The free agency saga for "King James" may now be over. But with legions of new Twitter followers and a growing Facebook audience, it may only be tip-off time for his social media empire.
Now that LeBron James has signed with the Miami Heat, folks who are sick of hearing about him can relax. But probably not for long. "King James" and his team at LRMR Marketing & Branding are building an online presence that suggests they'll keep the superstar's brand top-of-mind in a big way.
As public interest in the athlete peaked in the last few days, Cleveland-based LRMR leveraged the incredible amount of free publicity his brand received by getting his Twitter presence launched on July 6. In less than 12 hours, he amassed more than 150,000 followers on the micro-blogging site. By Thursday night, James had totaled more than 320,000. He invited those followers Thursday morning to tweet questions to be used for his 9 p.m. interview on ESPN, which allocated one full hour of programming to the basketball player's announcement that he'll play for the Heat.
Unlike the Twitter account, James' Facebook page isn't brand-new. (It's around 100 days old.) Yet according to InsideFacebook.com, it's gained 234,000 new fans/"People Like This" in the last week while picking up 42,000 yesterday alone. Like other entertainment brands, it appears his fan numbers began rapidly increasing in April after Facebook introduced the open graph protocol. James' page currently has more than 2.5 million fans.
Traffic numbers are not yet available for LebronJames.com, which launched on July 1. But interestingly, the website and his Facebook page are offering visitors the chance to opt-in for future e-mail and mobile messages.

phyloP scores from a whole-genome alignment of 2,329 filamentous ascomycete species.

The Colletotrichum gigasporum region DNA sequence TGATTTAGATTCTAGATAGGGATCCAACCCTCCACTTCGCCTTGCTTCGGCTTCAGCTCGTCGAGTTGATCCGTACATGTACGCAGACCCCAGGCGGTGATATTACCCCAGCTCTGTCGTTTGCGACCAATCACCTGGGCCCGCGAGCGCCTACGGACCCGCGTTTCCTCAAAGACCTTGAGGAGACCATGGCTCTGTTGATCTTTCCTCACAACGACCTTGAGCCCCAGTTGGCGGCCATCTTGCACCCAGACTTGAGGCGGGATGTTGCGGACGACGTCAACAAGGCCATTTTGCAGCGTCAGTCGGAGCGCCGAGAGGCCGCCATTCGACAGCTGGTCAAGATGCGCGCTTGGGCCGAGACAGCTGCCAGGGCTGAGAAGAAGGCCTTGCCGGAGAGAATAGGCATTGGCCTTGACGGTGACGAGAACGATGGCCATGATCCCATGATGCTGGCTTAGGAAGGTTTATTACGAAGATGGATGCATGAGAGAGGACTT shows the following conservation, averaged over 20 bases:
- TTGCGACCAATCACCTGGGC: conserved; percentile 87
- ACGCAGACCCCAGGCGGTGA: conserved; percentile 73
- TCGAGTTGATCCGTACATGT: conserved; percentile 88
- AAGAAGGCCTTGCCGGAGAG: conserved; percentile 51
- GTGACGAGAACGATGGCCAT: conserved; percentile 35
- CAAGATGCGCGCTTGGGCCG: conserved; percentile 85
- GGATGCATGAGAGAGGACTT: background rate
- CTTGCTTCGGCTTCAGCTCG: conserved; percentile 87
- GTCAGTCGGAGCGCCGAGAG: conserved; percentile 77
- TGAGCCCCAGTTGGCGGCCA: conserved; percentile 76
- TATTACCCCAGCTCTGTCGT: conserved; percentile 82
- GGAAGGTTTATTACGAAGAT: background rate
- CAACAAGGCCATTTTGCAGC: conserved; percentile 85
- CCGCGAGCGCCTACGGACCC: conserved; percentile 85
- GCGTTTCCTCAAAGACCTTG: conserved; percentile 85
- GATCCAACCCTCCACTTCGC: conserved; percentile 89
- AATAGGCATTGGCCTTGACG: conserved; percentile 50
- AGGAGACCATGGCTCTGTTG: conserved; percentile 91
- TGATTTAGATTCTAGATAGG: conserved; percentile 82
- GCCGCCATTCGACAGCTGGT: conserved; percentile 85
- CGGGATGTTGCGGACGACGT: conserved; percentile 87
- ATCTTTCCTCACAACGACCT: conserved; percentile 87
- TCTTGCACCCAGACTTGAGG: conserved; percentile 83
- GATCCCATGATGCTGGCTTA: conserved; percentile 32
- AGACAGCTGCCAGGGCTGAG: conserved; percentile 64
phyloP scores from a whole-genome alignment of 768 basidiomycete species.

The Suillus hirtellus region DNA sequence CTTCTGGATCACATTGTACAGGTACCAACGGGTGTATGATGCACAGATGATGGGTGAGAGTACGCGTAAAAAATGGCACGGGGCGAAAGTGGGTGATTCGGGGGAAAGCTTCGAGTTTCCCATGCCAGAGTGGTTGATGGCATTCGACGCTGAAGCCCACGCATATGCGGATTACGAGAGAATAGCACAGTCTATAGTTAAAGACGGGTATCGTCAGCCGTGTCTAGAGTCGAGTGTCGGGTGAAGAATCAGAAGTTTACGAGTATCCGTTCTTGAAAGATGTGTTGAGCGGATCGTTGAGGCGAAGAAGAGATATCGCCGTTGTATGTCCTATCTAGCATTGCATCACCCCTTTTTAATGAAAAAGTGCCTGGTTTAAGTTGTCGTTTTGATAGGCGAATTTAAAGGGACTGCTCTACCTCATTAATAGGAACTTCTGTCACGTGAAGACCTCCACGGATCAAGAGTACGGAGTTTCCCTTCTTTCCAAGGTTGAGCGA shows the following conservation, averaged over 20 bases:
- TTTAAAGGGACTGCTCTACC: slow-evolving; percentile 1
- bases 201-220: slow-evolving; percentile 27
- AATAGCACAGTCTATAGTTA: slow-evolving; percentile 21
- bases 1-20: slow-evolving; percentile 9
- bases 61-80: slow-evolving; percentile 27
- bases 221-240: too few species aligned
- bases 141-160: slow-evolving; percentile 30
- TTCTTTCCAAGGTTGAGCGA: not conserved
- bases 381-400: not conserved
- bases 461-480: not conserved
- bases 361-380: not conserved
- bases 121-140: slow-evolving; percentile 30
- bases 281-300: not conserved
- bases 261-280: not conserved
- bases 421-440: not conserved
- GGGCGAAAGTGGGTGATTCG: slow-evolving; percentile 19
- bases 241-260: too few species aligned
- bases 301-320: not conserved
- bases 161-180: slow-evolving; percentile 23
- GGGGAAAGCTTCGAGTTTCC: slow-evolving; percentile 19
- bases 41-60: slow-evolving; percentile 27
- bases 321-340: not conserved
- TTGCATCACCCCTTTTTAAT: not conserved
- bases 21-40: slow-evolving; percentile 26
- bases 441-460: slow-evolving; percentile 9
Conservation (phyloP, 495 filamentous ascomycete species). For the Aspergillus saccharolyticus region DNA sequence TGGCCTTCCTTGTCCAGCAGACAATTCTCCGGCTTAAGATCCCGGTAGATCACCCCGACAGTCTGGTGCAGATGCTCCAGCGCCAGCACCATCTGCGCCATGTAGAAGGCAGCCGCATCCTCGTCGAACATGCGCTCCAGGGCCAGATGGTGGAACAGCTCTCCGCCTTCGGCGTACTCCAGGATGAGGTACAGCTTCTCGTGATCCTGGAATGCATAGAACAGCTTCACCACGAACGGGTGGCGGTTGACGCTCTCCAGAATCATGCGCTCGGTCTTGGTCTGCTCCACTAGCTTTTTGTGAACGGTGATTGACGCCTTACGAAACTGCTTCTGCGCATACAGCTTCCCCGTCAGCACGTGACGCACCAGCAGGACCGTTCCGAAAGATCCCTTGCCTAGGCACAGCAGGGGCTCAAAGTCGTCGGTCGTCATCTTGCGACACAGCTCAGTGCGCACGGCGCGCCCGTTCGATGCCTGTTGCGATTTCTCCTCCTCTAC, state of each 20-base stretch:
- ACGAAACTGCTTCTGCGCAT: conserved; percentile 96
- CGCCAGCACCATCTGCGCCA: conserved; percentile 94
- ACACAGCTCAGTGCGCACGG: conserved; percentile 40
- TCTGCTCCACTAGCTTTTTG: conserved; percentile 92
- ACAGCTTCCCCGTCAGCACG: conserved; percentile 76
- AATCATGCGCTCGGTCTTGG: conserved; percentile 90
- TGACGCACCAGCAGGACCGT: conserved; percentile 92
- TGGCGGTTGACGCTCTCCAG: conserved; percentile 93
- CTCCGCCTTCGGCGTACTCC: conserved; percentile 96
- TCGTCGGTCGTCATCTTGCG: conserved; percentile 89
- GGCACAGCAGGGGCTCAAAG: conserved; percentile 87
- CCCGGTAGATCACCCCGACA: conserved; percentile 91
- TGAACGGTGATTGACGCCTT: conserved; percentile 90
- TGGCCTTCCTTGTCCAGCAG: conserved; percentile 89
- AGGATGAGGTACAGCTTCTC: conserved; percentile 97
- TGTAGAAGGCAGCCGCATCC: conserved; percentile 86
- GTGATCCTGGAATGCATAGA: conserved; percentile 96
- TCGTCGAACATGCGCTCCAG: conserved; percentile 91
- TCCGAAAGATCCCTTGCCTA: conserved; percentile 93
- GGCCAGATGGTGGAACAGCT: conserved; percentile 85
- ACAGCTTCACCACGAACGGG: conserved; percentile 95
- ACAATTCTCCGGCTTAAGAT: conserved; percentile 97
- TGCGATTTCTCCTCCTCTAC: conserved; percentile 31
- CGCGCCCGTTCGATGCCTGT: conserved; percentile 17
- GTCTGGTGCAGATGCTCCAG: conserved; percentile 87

So what kind of digital empire is King James trying to build? More specifically, could he become to social media and online what Michael Jordan has been to TV advertising for the last 20-odd years?
Stephen McDaniel, a University of Maryland professor who teaches consumer psychology and sports marketing, said James and LRMR have an opportunity to create a Jordan-like brand online. McDaniel said the basketball star could be increasingly leveraged as a standalone brand that's independent of both the team he plays for and his biggest sponsors.
"However, I would be very surprised if James' sponsors were not involved in this venture in some way," he said. "It could give him another potential stream of revenue, to promote them... It also helps him further 'brand James,' which can lead to other opportunities - whether it be merchandising or moving into other areas of media and entertainment."
Bob Dorfman, creative director and sports marketing analyst with San Francisco-based Baker Street Advertising, said James hasn't been the quickest NBA player to leverage the Web. He singled out Steve Nash and Kobe Bryant as a pair who have been more aggressive up to this point. However now that James has his online initiative truly up and running, the player has every opportunity to continue capitalizing on the hype that surrounds him.
"I could certainly see him offering inside information on his website, on Facebook, and in tweets about adjusting to his new home, meshing with his new teammates, new sponsorship deals, new merchandise sales, a new Nike shoe commemorating this new phase in his career, etc.," Dorfman said. "And I'd expect his marketing partners would be more than happy to jump on this online bandwagon in any way possible. I think the overall objective for LeBron - along with winning a championship - is to build his brand globally. Growing his online presence is a key step in this process."
Follow Christopher Heine on Twitter at @ChrisClickZ.
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Christopher Heine was a senior writer for ClickZ through June 2012. He covered social media, sports/entertainment marketing, retail, and more. Heine's work has also appeared via Mashable, Brandweek, DM News, MarketingSherpa, and other tech- and ad-centric publications. USA Today, Bloomberg Radio, and The Los Angeles Times have cited him as an expert journalist.
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